If so, you might have a Bohrbug on your hands. Bohrbugs are deterministic (meaning they always provide the same output for a given input) and are characterized by their repeatability and reliable manifestation. Bohrbugs are often found as GitHub issues with many +1s or reported to your developer twitter account for projects of sufficient popularity.

Once I’ve built a taxonomy of common bugs, I’ll step through a workflow built from my own experiences and those I’ve collected for resolving each bug. For example:

The Bohrbug is the friendliest of bugs and the easiest to catch. We’ll catch it first because it will provide a model for each of the other bugs:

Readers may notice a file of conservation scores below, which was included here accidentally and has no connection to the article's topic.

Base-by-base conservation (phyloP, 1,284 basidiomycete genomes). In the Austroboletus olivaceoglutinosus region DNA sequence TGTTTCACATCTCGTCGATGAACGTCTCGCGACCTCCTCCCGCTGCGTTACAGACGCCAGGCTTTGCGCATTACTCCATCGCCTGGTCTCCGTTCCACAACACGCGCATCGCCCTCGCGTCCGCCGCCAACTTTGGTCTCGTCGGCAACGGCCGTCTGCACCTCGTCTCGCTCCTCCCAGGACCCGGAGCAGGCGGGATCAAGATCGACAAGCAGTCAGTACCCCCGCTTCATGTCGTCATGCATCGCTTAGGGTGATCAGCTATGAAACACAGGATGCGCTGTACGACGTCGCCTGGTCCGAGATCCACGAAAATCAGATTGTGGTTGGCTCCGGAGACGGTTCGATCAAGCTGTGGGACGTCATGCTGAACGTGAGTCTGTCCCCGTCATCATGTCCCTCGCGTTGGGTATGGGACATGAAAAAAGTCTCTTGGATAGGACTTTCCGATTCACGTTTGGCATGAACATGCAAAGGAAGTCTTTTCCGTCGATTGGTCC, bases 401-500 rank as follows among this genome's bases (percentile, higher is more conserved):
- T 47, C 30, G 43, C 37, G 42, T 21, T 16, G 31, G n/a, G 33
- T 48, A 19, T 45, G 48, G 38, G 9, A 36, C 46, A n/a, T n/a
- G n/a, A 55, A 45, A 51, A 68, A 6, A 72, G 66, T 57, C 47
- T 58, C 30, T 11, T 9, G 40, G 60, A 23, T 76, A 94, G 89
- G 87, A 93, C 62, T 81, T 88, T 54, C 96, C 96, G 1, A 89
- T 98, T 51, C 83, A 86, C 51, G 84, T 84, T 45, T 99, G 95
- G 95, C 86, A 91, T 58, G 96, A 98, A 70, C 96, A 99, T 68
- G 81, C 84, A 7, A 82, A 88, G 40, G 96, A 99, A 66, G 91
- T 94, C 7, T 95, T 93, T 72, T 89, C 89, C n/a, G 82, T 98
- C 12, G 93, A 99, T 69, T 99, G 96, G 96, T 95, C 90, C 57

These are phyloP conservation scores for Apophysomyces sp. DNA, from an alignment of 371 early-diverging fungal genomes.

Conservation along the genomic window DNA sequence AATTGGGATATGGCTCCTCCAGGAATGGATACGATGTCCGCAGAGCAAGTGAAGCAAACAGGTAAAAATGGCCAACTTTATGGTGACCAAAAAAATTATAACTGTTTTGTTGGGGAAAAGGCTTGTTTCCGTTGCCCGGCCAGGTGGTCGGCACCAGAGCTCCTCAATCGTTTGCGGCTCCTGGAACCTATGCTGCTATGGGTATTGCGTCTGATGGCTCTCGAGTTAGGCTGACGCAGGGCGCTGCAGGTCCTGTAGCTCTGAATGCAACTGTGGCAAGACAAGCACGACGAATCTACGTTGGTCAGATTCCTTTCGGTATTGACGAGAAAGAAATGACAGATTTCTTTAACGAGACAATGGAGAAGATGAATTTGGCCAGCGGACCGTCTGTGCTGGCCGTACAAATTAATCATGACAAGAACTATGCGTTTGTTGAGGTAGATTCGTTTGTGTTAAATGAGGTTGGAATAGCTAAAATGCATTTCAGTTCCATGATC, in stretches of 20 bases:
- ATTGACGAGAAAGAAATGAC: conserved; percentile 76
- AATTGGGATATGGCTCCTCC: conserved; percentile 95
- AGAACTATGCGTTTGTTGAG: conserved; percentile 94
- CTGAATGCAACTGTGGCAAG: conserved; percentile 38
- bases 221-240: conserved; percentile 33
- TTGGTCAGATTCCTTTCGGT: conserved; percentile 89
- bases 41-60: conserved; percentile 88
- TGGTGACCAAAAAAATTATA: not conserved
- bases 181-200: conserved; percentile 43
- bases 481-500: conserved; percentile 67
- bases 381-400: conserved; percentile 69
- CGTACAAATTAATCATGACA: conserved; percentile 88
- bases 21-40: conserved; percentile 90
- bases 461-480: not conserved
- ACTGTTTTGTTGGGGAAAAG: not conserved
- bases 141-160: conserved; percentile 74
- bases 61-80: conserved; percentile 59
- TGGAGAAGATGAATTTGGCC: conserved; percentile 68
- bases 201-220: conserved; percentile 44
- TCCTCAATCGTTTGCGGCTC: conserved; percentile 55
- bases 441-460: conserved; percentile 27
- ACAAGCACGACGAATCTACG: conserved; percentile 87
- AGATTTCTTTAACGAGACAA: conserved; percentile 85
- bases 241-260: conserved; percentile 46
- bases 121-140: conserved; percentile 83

1. Replicate the Bohrbug manually on your machine.
  2. Write a test that mimics the replication process you just did manually. Assert that the correct thing (and not the Bohrbug) is taking place in the environment that the bug lives in.
  3. Bag the bug by writing the simplest possible implementation.
  4. Rewrite your implementation so that it is highly readable. Readable code prevents bugs from sneaking back into your code base when someone else had to make changes.

The resolution steps for the Bohrbug might seem contrived but they lay the groundwork for the more complex resolution steps for other types of bugs. Next, let’s look at a more complex example that is a variation on the Bohrbug